The Xerox brochure for the Xpress claims "superior printing quality." The "quality" is uninspiring. The "fast speeds" result in the lowest quality setting. With most printers you only get speed when you lower the quality. To get even close to average quality, you have to slow the printer down.

The ads claim "permanent heads" and suggest that other kinds of heads have to be changed in the middle of a print operation. That is somewhat misrepresenting the actual technologies. Even the worst heads of all, Lexmark heads on an Encad, are not that awful. Ironically, potentially the heads that get comment in terms of needing to be replaced in the middle of a print would be those on a Roland, but often they only need to be cleaned, not completely replaced.

As for the speed claims, in recent years lots of newer faster printers have appeared on the market, such as the 2 x 4 mode of the Encad 850, the even faster six color HP 5000ps, the Canon BJ-W9000 and Mach 12 from ColorSpan. So it remains to be seen whether the Xerox Xpress offers a speed advantage in today's world. Even if it did, there are countless other printers that should be considered since you can buy two of any other printer for the cost of the very very expensive XES printers.

But at BGSU we met a person who had worked in a sign shop and felt the XES Xpress was a satisfactory printer, so you should not pay any attention to our comments if you happen to love oil-based technology.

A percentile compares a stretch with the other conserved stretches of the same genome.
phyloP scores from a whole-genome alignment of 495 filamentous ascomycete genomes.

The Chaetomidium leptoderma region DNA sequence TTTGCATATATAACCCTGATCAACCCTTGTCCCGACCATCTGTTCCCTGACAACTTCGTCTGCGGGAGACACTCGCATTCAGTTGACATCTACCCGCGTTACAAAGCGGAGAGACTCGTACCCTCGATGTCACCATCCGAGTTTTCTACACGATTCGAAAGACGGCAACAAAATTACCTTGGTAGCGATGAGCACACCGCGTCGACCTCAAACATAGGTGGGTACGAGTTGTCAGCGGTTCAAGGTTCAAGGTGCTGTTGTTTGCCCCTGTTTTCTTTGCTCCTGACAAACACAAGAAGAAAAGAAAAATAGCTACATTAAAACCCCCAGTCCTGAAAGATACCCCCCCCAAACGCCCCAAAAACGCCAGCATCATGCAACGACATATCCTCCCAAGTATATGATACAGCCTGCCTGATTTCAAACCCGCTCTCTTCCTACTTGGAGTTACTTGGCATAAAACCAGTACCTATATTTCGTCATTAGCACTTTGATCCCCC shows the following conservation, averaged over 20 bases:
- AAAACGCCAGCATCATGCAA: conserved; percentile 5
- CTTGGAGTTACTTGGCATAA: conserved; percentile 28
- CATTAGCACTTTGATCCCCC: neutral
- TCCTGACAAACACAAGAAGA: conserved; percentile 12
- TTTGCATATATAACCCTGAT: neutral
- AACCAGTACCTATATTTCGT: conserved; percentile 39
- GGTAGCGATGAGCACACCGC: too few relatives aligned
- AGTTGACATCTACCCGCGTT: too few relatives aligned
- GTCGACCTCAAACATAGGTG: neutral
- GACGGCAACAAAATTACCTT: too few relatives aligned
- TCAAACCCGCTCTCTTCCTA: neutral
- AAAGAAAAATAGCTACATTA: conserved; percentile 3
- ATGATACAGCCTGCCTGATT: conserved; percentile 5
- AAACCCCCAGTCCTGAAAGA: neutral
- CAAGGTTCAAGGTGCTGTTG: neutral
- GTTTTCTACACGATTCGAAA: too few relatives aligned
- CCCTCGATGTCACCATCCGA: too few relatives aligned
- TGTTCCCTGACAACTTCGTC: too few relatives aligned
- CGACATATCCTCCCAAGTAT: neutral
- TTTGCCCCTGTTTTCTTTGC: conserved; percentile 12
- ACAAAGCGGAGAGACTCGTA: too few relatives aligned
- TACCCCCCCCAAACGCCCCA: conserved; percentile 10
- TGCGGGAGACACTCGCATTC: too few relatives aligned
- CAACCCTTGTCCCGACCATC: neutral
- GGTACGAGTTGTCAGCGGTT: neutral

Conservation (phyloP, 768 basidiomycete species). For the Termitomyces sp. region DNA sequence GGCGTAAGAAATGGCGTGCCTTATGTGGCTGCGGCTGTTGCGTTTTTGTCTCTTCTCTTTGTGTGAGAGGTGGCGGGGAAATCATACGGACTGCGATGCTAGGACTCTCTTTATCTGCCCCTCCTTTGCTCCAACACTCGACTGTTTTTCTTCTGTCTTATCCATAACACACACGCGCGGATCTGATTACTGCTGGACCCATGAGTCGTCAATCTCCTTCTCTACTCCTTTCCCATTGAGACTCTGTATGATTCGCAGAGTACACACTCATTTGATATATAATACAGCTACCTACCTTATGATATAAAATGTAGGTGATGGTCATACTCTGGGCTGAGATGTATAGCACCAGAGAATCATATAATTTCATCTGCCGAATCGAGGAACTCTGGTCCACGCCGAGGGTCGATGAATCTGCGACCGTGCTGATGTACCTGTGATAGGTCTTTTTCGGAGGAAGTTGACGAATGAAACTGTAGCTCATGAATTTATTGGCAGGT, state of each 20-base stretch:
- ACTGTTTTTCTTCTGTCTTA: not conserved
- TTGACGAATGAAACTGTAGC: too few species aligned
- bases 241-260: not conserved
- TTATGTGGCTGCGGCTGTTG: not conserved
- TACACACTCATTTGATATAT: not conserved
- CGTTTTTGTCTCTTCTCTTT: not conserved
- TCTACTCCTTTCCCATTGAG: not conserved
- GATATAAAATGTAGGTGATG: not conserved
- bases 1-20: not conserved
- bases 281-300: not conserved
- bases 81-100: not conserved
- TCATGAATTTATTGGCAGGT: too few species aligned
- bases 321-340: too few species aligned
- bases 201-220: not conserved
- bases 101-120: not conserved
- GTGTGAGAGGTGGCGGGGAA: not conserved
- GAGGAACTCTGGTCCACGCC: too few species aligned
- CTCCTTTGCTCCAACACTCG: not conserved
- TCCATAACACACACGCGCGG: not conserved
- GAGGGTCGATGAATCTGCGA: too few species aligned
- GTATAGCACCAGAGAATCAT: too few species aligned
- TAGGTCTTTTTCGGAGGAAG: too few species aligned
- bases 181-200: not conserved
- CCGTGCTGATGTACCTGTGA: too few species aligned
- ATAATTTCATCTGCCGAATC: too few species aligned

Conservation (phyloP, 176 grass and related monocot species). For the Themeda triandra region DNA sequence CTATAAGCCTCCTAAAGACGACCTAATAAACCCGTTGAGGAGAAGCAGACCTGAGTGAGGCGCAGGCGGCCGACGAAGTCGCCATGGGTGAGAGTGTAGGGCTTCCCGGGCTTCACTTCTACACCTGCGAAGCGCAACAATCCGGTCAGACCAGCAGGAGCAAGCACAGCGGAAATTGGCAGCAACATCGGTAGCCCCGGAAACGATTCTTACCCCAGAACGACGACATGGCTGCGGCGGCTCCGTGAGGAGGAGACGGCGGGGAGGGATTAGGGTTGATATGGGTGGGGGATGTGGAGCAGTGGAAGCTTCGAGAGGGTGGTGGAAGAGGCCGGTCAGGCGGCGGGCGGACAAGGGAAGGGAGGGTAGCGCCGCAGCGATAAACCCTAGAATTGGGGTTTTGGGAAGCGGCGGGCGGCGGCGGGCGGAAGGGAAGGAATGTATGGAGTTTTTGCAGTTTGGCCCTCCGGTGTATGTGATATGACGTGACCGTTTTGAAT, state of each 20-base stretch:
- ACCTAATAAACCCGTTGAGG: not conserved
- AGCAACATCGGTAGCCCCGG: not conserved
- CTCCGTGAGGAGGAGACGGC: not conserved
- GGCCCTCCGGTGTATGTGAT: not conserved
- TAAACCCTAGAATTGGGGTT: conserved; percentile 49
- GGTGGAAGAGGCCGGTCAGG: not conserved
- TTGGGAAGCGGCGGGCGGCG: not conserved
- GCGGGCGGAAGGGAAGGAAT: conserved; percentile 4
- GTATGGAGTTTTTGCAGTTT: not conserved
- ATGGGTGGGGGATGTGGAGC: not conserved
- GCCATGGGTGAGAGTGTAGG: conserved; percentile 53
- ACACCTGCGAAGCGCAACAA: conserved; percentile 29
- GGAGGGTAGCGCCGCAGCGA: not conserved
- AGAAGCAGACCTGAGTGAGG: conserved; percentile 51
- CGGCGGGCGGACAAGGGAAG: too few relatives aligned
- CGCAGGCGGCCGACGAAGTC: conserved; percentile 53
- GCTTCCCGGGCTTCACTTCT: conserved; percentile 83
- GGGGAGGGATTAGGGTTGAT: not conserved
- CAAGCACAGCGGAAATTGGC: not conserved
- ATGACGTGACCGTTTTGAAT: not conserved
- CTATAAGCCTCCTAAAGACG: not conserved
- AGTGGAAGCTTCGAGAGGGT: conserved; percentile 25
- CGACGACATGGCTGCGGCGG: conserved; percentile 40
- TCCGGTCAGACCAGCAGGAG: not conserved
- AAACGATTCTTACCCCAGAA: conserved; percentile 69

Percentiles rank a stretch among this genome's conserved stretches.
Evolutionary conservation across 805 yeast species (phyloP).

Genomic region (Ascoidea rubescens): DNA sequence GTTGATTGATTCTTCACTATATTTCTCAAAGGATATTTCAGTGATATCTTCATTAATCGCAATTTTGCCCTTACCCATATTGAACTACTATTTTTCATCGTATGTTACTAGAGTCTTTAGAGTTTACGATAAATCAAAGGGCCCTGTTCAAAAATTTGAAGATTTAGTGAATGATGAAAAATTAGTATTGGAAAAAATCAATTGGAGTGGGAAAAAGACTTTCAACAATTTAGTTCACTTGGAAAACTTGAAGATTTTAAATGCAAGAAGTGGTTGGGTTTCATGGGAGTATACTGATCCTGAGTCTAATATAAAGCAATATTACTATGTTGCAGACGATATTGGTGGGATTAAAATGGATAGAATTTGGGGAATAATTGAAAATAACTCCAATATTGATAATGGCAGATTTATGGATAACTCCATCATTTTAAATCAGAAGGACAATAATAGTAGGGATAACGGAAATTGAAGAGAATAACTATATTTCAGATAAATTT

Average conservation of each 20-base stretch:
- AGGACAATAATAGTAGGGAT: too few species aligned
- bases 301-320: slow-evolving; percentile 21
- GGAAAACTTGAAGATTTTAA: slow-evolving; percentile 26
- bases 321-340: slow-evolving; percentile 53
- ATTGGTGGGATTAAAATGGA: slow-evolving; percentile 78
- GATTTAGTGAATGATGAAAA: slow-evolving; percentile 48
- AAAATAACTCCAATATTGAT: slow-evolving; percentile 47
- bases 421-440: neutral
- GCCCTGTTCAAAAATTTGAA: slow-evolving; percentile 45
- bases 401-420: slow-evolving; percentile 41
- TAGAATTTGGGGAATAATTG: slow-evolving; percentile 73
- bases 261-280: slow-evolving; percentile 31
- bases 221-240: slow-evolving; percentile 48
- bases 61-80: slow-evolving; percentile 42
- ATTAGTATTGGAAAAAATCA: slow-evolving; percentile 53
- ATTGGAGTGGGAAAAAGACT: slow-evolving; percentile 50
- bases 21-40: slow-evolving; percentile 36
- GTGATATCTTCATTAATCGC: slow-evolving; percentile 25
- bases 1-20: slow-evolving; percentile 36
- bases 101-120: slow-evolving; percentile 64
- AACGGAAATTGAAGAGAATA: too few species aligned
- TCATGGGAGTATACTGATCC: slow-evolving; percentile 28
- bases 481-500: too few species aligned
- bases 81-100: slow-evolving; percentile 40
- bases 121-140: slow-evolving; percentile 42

Now XES offers an improved model, ColorgrafX X2.

Since March 2001 Xerox Engineering Systems has introduced a new improved model, ColorgrafX X2, at CeBIT trade show. Since we do not have a ColorgrafX X2 among the eighteen inkjet printers in-house, we are unable to comment on how it performs in real life. But you can ignore anything we said about the Xpress, because the newer ColorgrafX X2 is improved in almost all respects.

Today (September 2003) the ColorgrapfX X2 printer from XES is back on their web site. XES had skipped the ISA ’03 tradeshow and we were unable to locate any ColorgrafX X2 printer presence in May, neither on their web site or via the main XES telephone number. But the printer seems to have been resurrected.

For some people reading this report, perhaps you need the speed and outdoor longevity of an oil-based system. In image quality we find the ColorgrafX X2 is better than the original Seiko oil-based printer (we have not yet studied the newer Mk-II Seiko in detail). But also look at alternative technologies. Be sure that the kinds of media your customers need will work on the printer you are considering.

For additional information and for help making your decision, ask for the FLAAR Previews on signs, posters, banners (specify whether for indoor signs or outdoor signs in the rain and sun), Previews for solvent or oil-based printers, or for the free FLAAR report on CAD-GIS plotters.

We cover oil-based ink printers in the same FLAAR Report Series as solvent ink printers. Our readers said they preferred to have all the information on each topic in a convenient PDF, so we have taken the commentary off these web pages and put it instead into Adobe Acrobat PDF reports. If you are even thinking of buying any oil-based printer, used or new, Seiko, XES, DGI or Dilli, do yourself a favor and benefit from what Professor Hellmuth has learned from inspecting these printers at countless tradeshows in Germany, the USA, and from doing background research.


Most recently updated September 15, 2003
Previous updates:September 8, 2003, Aug 25, 2002.